Could history repeat itself, and could we see a Michelin-shod team winning this year? The answer, of course, is who really knows. But, by any measurement standard, Williams, Benetton and Jaguar, Michelin's leading teams this year, look to be a much stronger first-year line up for the French tyre company, than the Bridgestone teams were for the Japanese newcomer back in '97. Hence, if recent history is any guide, it would be a brave soul who predicts that Michelin won't win a race this season.

For the Michelin-shod teams, the switch in tyre supplier represents the best opportunity to quickly bridge the performance gap that exists between the 'big two' and the rest. This gap was generally reckoned to be around one second per lap for most of last season. And, although there has been no major changes to the regulations this year - a factor that generally leads to the narrowing of the performance gap between the teams, closing up that last second is an enormous challenge, and this is the reason why it is so hard for the leading teams to be caught.

Quite simply, if at any given race this year the Michelin compounds are better suited to the conditions than the Bridgestone supplied ones, that one second disadvantage can disappear in an instant. If it almost worked for Prost and Arrows in 1997, how much more likely is it to work for teams like Williams and Benetton this year?

Last year, Ferrari's technical director Ross Brawn estimated that the team managed to improve the lap times for Michael Schumacher's car by around one second per lap over an entire season's development. The thought that their rivals could potentially gain this much speed just through a superior tyre compound must be a worry to both the leading teams.

It is unlikely to change the order much over the entire season, but it would be foolish to rule out the Michelin teams getting in amongst the Ferraris and McLarens on more than a few occasions, and interfering in what has recently been a private battle. This might play into the hands of Ferrari more than McLaren, given the former's rather better grip on race tactics in recent years, because any wrong strategy calls could see a potentially quicker two-stopping McLaren, caught behind a one stopping Williams, with all the resulting frustrations this could cause.

All this, of course, pre-proposes that Michelin will be as competitive in their first year as Bridgestone were in theirs, something that will not really be known until the season is well under way. So far the pre-season testing has been inconclusive, which is pretty normal, although the Michelins have looked impressive in wet conditions.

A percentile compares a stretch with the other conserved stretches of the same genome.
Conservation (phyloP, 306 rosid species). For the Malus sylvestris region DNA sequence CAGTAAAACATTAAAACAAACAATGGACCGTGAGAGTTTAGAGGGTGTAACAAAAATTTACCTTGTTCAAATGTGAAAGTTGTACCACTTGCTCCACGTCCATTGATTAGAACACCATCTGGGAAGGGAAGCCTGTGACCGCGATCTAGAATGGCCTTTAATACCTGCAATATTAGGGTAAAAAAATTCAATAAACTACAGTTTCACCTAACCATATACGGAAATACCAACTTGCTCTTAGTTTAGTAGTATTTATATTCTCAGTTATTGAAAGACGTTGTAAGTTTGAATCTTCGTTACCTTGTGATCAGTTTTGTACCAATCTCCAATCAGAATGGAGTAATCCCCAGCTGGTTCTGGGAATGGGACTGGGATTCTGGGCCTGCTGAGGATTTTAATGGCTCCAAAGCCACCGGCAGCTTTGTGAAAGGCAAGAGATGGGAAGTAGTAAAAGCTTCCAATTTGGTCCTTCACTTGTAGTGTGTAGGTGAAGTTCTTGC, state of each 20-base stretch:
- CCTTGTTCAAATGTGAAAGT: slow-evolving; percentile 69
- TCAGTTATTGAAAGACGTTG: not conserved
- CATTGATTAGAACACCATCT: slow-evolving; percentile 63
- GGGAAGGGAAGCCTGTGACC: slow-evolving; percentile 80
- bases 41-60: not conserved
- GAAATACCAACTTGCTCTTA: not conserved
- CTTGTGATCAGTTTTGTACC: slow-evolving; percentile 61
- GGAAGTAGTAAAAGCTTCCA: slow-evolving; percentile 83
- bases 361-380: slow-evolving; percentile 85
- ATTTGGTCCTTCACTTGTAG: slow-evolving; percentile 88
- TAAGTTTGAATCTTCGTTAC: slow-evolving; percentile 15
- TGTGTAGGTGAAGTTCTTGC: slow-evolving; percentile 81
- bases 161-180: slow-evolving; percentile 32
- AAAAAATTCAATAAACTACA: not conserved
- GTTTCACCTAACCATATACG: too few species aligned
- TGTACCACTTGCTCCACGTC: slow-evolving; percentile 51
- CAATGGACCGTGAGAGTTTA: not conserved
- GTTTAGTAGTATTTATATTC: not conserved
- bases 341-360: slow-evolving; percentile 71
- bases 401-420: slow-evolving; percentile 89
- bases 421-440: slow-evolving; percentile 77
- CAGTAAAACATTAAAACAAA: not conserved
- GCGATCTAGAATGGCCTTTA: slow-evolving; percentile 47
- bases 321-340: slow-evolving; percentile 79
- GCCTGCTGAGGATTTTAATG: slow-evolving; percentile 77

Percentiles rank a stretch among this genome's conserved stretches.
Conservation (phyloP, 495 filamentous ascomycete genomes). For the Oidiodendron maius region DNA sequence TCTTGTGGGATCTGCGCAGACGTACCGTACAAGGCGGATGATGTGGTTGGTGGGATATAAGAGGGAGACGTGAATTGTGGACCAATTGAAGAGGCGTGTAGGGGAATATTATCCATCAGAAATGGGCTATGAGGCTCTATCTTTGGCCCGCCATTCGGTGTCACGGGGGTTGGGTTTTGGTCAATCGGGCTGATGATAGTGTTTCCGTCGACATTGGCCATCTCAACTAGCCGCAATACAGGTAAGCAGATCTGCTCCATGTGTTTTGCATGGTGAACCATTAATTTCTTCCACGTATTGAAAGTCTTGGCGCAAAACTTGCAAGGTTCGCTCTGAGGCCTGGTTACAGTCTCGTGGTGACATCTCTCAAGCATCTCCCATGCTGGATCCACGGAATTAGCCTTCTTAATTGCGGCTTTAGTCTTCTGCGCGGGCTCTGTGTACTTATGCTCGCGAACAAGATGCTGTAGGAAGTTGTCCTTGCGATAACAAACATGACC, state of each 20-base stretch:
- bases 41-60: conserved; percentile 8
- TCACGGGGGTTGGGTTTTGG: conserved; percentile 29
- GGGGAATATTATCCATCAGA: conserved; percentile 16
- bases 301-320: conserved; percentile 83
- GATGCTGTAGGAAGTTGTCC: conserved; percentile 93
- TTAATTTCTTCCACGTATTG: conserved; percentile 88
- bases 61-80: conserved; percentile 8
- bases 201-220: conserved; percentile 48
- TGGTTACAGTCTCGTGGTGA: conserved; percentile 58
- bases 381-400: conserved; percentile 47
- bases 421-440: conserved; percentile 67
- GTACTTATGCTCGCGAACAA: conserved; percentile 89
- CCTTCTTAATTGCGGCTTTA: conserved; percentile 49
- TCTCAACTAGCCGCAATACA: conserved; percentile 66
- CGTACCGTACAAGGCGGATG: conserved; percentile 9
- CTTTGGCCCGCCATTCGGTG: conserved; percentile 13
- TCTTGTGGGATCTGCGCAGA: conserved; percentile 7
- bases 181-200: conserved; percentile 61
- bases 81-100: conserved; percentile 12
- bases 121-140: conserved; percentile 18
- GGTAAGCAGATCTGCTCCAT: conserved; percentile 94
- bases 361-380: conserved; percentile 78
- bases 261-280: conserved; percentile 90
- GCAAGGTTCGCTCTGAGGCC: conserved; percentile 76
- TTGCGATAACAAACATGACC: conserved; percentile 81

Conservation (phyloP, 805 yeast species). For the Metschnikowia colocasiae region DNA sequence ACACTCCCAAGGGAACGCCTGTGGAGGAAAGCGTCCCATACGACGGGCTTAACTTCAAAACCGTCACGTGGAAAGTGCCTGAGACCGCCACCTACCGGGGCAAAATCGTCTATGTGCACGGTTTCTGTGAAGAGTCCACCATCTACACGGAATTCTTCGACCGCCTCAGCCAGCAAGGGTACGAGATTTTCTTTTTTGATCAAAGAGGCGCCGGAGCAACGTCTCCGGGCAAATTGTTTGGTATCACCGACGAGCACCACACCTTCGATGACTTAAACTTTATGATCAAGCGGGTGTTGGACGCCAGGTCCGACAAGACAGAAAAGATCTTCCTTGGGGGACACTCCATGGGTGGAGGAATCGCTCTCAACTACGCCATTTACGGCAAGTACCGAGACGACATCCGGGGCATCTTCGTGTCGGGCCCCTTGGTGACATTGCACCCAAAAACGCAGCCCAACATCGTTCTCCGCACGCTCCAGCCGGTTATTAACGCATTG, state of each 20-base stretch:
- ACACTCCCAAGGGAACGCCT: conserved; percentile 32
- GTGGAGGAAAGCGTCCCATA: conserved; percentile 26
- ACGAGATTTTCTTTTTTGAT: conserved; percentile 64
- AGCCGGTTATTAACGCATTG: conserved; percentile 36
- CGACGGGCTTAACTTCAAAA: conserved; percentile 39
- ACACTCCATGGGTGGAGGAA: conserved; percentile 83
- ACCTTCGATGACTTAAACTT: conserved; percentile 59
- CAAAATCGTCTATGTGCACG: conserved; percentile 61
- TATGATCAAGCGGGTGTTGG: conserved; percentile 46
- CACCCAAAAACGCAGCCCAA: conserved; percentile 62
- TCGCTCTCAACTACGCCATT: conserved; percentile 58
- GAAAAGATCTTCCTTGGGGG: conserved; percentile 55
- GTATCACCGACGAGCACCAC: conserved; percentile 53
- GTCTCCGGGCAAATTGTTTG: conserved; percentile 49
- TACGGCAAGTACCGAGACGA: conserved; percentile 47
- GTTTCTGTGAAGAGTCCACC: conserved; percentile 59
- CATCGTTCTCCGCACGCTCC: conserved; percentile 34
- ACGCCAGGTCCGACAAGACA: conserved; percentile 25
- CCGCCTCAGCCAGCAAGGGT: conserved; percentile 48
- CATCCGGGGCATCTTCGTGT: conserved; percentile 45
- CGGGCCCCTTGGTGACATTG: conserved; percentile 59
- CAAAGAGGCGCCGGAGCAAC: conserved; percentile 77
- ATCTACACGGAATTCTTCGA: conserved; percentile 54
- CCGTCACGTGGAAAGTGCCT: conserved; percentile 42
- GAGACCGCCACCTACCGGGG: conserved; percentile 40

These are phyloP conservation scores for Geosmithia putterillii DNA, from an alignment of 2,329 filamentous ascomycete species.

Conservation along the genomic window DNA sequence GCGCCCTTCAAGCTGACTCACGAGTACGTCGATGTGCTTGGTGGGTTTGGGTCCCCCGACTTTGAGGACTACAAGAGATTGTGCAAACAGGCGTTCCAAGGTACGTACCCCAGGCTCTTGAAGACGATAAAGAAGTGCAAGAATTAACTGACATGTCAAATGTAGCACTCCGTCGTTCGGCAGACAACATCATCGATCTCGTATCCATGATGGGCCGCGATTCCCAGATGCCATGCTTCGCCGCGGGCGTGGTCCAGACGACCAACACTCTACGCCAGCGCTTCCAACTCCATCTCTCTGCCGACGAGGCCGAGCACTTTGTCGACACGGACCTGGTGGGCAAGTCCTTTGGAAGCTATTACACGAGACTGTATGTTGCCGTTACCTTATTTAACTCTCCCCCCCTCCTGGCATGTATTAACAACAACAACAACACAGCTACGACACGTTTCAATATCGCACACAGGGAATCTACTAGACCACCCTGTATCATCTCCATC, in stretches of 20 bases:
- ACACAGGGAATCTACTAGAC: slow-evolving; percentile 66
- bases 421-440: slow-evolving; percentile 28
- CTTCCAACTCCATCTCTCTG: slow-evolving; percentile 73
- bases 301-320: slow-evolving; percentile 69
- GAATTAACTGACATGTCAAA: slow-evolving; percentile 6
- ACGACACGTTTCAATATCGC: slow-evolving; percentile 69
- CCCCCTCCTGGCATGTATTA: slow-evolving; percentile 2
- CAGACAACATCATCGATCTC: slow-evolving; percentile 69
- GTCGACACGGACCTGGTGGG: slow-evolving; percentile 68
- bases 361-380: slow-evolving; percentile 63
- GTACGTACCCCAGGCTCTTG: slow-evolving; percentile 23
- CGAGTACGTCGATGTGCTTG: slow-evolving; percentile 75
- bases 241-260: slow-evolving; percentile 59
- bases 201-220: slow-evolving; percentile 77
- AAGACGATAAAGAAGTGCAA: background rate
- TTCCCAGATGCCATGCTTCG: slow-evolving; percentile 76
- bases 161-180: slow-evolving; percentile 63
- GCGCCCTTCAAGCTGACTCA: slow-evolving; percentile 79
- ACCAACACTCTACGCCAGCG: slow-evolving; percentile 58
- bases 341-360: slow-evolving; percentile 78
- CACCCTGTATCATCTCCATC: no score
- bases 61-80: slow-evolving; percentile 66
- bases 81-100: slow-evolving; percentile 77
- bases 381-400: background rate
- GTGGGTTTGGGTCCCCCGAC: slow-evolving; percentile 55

It would certainly appear that Michelin are determined not to repeat the mistakes made by the BAR team and build expectations that are beyond their capacity to deliver. Their motorsport boss Pierre Dupasquier was recently quoted as stating that he was not expecting victories until 2003 at the earliest, which is a smart move, but no one should be fooled into thinking that he has really settled on this two year time-span, before tasting the winner's champagne.

He was echoing similar sentiments aired by BMW-Williams technical director Patrick Head, who stated back in November: "Towards the end of the season Bridgestone certainly raised the performance level, and I'm certain in 2001 they will raise it even further. For Michelin it's going to be quite a steep wall that they are going to have to climb to get on the same sort of level." Yet anyone who thinks that the Williams team is not privately quietly confident of breaking their recent winless streak this year is way off the beam.

More recently, Williams's new signing Juan Montoya - who perhaps strayed a little from his prepared script - was publicly much more optimistic when assessing his new rubber: "Michelin doesn't want to come into F1 and simply match Bridgestone - they want to come in, go past them and try to blow them away. And if that happens, and we're the top Michelin team, that would be really good for us. Every time we test, the tyres are much better."

So, as the new car launch season moves into high gear, the hype and predictions will soon be in full swing, delivered with all the evangelical zeal of that nameless TV stock analyst. But, at least betting on winners and losers in the Formula One game is not as potentially costly as riding the Bears and the Bulls on the NASDAQ, although the stakes for the participants themselves can be equally high.

Roger Horton© 2007